Ornament

In architectural composition, ornament has traditionally been sought in those places where portions of the building change significantly from one part to another, whether it be from wall to roof, wall to ceiling, one structural element to another, i.e. beam to column, or column to ground, and so on (see Colour Plates 9 and 27).

Much of the ornament and articulation of parts established in twentieth-century architecture has been found in the attention to the junctions between prefabricated components, whether they be parts of the structure or of the cladding systems. Consequently, in steel-framed buildings where the structure is exposed, ornament is usually sought in the connections between structural members and between the elements which comprise them (see Colour Plate 19). The careful shaping of the connection plates, stiffening elements, bolting and welding patterns, hubs for diagonal bracing and tie-rod assemblies, have taken on an important role, which is not only structural but also gives expression to the functionality of construction.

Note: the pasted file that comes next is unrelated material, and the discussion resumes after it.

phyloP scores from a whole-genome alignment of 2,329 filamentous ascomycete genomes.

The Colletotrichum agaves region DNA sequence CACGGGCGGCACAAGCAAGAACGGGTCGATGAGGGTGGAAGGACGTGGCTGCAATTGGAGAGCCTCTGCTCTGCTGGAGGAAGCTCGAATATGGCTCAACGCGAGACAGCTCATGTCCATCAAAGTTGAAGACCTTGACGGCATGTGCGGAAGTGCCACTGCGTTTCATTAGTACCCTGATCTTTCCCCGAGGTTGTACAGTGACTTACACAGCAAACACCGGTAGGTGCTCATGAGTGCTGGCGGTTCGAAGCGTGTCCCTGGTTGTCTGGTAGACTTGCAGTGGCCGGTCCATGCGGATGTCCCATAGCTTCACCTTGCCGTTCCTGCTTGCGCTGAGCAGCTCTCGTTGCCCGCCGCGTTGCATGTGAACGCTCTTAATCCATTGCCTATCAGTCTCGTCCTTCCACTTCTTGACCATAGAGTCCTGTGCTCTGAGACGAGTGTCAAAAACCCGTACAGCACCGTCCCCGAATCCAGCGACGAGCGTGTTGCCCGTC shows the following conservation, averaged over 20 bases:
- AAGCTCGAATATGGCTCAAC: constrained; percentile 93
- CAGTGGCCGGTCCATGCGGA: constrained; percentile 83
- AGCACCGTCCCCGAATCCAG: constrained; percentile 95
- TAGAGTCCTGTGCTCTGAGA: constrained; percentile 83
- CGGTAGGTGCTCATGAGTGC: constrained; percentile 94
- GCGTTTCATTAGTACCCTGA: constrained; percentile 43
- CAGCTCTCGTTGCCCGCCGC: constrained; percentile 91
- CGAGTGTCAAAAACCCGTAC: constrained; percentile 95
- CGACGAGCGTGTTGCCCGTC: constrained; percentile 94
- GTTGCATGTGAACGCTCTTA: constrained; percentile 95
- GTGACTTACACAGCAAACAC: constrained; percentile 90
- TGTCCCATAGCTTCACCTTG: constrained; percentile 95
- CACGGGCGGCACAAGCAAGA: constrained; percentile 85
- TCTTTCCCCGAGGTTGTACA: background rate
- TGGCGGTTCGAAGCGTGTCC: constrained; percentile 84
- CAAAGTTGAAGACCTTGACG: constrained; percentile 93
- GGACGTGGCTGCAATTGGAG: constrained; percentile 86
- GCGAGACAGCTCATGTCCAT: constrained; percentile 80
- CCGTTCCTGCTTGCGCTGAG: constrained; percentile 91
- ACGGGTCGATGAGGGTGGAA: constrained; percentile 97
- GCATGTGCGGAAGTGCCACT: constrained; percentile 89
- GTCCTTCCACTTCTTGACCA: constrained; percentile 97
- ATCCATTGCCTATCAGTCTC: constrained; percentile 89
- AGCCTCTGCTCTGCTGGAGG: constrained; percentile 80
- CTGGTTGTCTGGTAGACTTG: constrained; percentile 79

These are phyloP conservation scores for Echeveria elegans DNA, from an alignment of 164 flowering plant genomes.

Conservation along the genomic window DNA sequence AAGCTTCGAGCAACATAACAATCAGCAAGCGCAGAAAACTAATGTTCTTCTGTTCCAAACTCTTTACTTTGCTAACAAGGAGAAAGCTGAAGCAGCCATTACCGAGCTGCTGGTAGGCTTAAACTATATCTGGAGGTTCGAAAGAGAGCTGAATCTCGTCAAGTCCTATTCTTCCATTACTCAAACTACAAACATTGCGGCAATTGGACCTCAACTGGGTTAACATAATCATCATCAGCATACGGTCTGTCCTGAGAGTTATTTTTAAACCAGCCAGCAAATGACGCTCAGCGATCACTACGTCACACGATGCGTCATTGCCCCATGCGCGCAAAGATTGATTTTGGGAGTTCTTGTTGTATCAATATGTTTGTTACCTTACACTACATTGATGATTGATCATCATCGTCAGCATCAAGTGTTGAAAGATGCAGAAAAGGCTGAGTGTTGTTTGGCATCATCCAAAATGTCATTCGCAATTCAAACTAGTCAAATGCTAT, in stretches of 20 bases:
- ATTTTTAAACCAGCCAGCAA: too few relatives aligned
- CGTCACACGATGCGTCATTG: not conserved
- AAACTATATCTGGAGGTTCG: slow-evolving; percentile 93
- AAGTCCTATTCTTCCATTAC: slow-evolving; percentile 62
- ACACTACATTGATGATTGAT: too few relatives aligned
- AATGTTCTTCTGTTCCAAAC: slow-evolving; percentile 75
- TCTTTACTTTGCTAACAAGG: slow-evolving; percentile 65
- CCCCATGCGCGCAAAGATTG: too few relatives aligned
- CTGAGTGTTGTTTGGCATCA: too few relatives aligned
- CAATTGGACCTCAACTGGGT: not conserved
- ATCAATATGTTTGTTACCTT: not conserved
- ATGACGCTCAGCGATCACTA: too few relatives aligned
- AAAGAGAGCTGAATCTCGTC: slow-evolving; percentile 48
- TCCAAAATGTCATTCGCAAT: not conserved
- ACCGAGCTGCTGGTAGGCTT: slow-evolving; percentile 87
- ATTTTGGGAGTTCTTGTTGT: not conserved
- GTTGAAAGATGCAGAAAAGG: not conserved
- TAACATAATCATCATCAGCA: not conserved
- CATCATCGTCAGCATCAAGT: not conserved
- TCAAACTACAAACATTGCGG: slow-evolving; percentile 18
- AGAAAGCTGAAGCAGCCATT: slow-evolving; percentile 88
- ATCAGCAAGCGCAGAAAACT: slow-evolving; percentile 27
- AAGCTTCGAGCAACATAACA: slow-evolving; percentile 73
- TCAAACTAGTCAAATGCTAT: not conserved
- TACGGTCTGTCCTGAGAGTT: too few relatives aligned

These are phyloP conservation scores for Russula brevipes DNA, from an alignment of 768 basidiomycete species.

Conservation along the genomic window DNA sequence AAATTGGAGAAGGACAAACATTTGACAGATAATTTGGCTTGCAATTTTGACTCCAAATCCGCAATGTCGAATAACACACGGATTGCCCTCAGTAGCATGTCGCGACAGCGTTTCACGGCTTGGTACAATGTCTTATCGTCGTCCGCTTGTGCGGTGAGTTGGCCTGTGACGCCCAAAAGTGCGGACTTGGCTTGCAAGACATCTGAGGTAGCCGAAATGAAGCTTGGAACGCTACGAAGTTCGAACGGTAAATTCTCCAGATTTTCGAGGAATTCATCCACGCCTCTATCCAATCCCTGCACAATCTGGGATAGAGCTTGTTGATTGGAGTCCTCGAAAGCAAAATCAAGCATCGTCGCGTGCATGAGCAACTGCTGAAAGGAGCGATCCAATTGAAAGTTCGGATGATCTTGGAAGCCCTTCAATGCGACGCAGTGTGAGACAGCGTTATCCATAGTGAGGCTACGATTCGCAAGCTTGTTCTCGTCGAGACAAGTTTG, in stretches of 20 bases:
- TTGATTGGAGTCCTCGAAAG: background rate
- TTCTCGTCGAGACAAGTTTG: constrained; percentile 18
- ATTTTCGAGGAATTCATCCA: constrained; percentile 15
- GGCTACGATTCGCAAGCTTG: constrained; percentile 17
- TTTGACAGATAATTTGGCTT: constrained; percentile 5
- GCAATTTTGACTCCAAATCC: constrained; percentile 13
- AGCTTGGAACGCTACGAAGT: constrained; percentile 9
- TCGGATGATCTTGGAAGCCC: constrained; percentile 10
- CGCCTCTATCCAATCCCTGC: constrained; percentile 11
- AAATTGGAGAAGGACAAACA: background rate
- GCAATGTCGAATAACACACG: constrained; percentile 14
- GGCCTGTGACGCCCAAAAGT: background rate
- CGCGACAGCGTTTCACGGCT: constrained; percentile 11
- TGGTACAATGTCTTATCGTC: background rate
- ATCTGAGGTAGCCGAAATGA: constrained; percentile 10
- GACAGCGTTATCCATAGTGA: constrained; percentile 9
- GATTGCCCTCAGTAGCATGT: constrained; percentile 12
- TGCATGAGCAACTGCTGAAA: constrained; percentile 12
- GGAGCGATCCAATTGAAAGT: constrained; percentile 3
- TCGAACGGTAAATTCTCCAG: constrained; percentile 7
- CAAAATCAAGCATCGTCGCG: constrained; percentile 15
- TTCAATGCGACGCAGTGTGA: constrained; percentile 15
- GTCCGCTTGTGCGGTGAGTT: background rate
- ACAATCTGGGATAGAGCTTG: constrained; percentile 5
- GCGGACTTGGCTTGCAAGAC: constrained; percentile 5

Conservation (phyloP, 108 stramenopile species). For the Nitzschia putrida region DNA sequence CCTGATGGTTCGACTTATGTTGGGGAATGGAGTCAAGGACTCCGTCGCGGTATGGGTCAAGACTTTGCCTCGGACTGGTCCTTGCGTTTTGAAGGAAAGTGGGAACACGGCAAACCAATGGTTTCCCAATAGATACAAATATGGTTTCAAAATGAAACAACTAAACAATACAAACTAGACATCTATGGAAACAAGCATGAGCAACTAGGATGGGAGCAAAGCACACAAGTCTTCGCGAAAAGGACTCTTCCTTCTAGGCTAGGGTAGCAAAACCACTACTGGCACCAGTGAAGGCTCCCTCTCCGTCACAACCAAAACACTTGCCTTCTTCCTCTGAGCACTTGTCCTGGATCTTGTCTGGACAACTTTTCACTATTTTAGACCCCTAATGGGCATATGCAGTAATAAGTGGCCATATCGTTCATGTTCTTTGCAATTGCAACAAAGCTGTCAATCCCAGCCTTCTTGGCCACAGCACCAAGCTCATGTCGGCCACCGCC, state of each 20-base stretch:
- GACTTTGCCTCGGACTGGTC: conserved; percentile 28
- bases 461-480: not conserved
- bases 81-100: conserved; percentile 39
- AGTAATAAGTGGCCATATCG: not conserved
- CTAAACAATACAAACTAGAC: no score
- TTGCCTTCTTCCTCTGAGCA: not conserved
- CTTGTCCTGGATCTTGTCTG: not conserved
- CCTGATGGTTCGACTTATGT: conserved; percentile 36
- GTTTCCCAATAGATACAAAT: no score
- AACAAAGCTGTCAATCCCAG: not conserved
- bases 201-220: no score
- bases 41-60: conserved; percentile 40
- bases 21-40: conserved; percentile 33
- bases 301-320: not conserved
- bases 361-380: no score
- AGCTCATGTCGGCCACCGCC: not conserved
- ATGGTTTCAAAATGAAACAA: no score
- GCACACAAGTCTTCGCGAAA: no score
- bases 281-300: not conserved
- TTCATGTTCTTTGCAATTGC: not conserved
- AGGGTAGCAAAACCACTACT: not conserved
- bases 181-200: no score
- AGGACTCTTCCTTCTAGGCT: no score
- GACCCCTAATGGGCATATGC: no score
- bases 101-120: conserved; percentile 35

Examples where attention to detail can be used to provide ornamentation to an otherwise plain structure are:

• articulated attachment of horizontal and vertical members (Figure 1.2 and Colour Plates 12, 25 and 26)

• supports to arched members (i.e. at foundations) (Figures 1.3 and 1.4)

• suspension and bracing members, including tie rods (Figure 1.5 and Colour Plate 11)

• tie members that counterbalance a long-span portal frame (Figure 1.6)

• connections within trusses (Figure 1.7 and Colour Plate 20)

• fabricated beams or stiffened members (Figure 1.8 and Colour Plate 19)

Nottingham Inland Revenue
1.3 Pavilion at the Millennium Dome, Greenwich, UK (architect: Richard Rogers Partnership)
Mullion Portal Frame Conneciton
1.4 Thames Valley University, pin-jointed connections supporting curved-arched steel members (architect: Richard Rogers Partnership)
Northern Architect
1.6 St Paul's Girls School (architect: FaulknerBrowns)

1.7 Inland Revenue Headquarters, Nottingham, showing truss details which provide interest and articulation (architect: Michael Hopkins and Partners)

Nicholas Grimshaw Truss Architecture

1.8 Operations Centre at Waterloo, London, showing a fabricated cantilever beam supporting a walkway (architect: Nicholas Grimshaw & Partners)

Ron Herron Imagination

1.9 Orange Operational Facility, Darlington (architect: Nicholas Grimshaw & Partners)

Ron Herron Imagination
1.10 Support to fabric roof at the Imagination Building, London (architect: Ron Herron and Partners)

• mullions with multiple perforations (Figure 1.9)

• support to a fabric roof (Figure 1.10 and Colour Plate 19).

Relationships can be established between the individual parts and the overall building form, which have a basis in elementary structural action.

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